bomb badge101 Logo
101 (City of London) Engineer Regiment
(Explosive Ordnance Disposal)
Regimental Association

80 Years of Bomb Disposal - Where did it all start?  BD75logo

Prior to WW2 the UKs bomb disposal capability was the responsibility of the Explosives Inspectorate from the Home Office who had a facility at Duck Island (St James Park, London) supported by the Royal Laboratory at Woolwich Arsenal and the Police. It was not until later that the events of WW2 on the UK mainland determined the military’s involvement and the growth of Bomb Disposal….

German Type C Parachute Mine A good starting point to explain the evolution of the UKs bomb disposal capability is articulated by the author Peter Birchall:

(Birchall, P, 1997, p.149) ‘During the first world War the number of aircraft bombs that were dropped on the British Mainland amounted to just over 8,500. Some 500 of these failed to explode. The problem of UXBs was therefore very small and there was no real problem. At this time UXBs were dealt with by the Army Ordnance Corps, in addition to their routine tasks of disposal of all other land service munitions. Although little action was taken prior to the start of the Second World War. In 1936 the police were notified, in a Home Office Instruction, that the Army Ordnance Corps would be responsible for the general disposal of all unexploded bombs, unless a suitable representative of the Royal Navy or Royal Air Force was available.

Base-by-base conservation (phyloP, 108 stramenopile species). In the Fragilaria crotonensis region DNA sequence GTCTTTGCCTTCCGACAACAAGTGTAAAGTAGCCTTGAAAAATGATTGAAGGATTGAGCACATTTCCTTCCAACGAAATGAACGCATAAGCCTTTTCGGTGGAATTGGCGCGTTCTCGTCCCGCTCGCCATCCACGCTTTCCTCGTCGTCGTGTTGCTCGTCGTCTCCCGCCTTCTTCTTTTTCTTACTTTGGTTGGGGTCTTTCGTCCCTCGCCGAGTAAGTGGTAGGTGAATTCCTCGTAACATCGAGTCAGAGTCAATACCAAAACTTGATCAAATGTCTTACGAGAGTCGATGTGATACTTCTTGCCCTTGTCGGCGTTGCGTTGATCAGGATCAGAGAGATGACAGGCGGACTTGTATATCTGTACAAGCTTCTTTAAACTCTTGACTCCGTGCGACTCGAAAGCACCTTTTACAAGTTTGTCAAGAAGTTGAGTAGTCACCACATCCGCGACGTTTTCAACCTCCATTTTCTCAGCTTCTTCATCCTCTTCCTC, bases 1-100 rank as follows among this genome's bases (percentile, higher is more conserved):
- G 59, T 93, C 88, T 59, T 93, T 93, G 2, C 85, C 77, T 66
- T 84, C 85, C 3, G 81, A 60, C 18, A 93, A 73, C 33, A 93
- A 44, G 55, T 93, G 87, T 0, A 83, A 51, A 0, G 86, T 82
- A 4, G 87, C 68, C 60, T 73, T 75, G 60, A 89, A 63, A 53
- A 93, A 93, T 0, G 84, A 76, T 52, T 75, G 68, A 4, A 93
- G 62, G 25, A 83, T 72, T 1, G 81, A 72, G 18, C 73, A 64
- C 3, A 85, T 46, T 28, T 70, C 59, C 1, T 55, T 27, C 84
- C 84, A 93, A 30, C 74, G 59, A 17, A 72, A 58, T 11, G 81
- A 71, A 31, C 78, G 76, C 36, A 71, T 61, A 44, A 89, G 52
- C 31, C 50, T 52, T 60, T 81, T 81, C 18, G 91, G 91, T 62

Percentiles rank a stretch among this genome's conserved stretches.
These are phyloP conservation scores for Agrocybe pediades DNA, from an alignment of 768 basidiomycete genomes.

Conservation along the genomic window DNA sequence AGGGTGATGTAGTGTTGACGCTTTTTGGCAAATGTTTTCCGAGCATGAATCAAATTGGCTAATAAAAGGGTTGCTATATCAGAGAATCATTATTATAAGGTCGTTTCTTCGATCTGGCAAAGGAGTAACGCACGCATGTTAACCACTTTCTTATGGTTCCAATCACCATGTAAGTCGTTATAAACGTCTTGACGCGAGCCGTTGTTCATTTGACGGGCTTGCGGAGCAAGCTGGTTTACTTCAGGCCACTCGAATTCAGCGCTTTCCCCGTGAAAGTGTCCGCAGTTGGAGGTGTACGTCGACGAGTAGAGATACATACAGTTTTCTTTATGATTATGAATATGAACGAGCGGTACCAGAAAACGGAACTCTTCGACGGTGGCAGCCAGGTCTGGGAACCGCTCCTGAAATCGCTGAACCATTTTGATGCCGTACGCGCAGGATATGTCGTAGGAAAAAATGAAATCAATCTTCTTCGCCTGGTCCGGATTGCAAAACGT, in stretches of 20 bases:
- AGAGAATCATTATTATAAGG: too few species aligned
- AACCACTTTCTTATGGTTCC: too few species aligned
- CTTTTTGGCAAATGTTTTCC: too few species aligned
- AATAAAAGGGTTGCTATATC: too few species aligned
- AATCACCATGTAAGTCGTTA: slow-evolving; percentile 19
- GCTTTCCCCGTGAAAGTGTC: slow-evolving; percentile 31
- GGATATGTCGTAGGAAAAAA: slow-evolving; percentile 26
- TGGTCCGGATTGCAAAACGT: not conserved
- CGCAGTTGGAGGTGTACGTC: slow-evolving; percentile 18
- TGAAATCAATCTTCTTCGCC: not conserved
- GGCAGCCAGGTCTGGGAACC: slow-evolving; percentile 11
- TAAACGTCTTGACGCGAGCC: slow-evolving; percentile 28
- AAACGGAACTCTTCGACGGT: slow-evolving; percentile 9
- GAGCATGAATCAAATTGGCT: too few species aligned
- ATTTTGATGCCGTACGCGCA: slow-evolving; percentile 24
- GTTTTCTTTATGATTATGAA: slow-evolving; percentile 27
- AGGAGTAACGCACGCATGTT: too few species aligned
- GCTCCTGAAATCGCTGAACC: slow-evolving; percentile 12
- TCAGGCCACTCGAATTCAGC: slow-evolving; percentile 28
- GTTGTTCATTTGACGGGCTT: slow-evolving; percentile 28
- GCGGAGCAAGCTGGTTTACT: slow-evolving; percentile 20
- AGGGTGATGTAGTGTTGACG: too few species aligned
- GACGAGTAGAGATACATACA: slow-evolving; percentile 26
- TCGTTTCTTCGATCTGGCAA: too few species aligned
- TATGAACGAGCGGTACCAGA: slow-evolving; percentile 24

As the clouds of war grew darker someone in the War Office realised that most qualified Royal Army Ordnance Corps (RAOC) personnel would be overseas on duty……..’

German Type C Parachute Mine What followed was a series of interdepartmental committees and various solutions until someone suggested that the Royal Engineers should take on the role of dealing with UXBs on the UK Mainland. They had already received a lot of the necessary training and skills, including; the use of explosives for demolition work and trained engineers experienced in construction and general excavation work. This would prove useful experience when digging down to UXBs, shoring up the shaft and placing the explosives (if the situation permitted) to render the device safe. Initially, small teams were formed to carry out this work.